News Roundup

News Roundup: Sept. 2 – 8

By on September 8, 2017

News Roundup - this week's top news stories about NC agriculture

Each week we round up the latest N.C. agricultural headlines from news outlets across the state and country, as well as excerpts from the stories.

  • “WORST FEARS COMING OUR WAY — IRMA,” Southern Farm Network: The Carolinas have grown one of the best corn crops in memory this year, and it’s looking like one our worst fears will be realized; a major tropical storm coming through the state before harvest is complete. NC State Extension Corn Specialist, Dr. Ron Heiniger: “Here, you get a good crop, really, really a ‘once in a blue moon’ crop, and then you get a storm like this, so yeah, it’s disheartening.” I’d imagine that producers are running combines as hard as they can go, but in some places it’s really wet. “Yep, in some places, three, four inches of rain, so indeed, that made it difficult to push ahead like they wanted to. Everybody’s sitting o knife’s edge waiting to see what they can get done here, but we’re going to see combines moving as soon as we see some sun really drying out things, and there will be some combines running in wet conditions, but that’s what you’ve got to do in North Carolina in a situation like this.  “I think, we’re talking Tuesday, that give us four, maybe four and a half days here to get a lot accomplished. I see the state has removed restrictions on overweight trucks, so they’re not going to be checking the size of that load you can get on that semi, I know growers are appreciating that trying to move this crop.”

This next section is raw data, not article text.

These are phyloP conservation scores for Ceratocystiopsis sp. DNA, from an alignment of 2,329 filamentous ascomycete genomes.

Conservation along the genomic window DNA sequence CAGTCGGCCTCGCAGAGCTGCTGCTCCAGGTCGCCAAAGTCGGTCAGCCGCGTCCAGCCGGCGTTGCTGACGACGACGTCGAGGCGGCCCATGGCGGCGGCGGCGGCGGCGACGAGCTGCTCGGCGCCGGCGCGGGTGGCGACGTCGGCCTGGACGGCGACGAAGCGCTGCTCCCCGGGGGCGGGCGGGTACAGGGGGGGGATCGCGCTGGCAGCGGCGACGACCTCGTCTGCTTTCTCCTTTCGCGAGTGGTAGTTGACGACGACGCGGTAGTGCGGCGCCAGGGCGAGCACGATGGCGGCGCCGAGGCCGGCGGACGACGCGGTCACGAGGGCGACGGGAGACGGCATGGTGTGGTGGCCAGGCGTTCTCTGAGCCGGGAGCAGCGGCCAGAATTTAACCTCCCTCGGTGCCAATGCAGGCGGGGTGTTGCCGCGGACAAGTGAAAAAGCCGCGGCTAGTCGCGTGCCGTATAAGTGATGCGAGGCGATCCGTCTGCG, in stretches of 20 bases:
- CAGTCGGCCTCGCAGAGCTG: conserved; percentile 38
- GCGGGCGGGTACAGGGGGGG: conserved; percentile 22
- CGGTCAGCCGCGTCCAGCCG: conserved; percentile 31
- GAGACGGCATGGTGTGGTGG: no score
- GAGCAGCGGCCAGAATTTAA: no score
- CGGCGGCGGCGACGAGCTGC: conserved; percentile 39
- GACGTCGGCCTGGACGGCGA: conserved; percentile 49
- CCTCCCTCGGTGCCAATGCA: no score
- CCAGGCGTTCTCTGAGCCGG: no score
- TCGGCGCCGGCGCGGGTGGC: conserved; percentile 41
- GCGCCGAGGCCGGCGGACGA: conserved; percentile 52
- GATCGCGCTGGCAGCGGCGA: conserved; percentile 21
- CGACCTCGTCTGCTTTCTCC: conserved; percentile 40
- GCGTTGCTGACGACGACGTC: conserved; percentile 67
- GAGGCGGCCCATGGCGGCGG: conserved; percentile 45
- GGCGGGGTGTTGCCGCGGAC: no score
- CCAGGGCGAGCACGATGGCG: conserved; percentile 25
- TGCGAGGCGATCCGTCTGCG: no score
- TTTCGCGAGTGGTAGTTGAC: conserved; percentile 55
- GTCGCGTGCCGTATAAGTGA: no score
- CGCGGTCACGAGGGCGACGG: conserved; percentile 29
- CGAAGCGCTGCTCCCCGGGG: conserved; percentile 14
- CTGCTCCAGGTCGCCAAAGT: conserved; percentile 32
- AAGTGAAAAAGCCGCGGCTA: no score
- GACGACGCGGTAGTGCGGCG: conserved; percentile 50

Let’s talk about what corn is out there, and how much you think can make it out by say, mid-day Tuesday. …
  • “Hurricane Irma has East Coast Producers on Alert,” Southern Farm Network: It was bound to happen… a massive hurricane is spinning in the Atlantic, with the US in its sites, but the track is ill defined at the moment. David DeWitt, Clemson University Extension Agent in Horry County says producers in his area are in pretty good shape, and utilizing lessons learned the last two years: “Well, that’s right, we’re watching it pretty closely, we’re still a little far out right now to know exactly where it’s going. But, we have folks that still have corn in the field, which we’ve got a good bit of it out right now, are working hard trying to get as much as they can before something happens. Moving on from corn, looking at defoliating cotton and digging peanuts, they’re holding off right now being cautious until we get a handle on what’s going to happen, maybe before the end of the week before they do the next thing.
    “That’s one thing we seemed to have learned the last three years is that green cotton, and peanuts in the ground seem to hold up better to water than ones that are on top of the ground or defoliated, that’s going to be the rule of thumb this week, see what this storm ends up doing, probably coming our way a little bit the first of next week, or middle of next week is what it’s looking like right now.”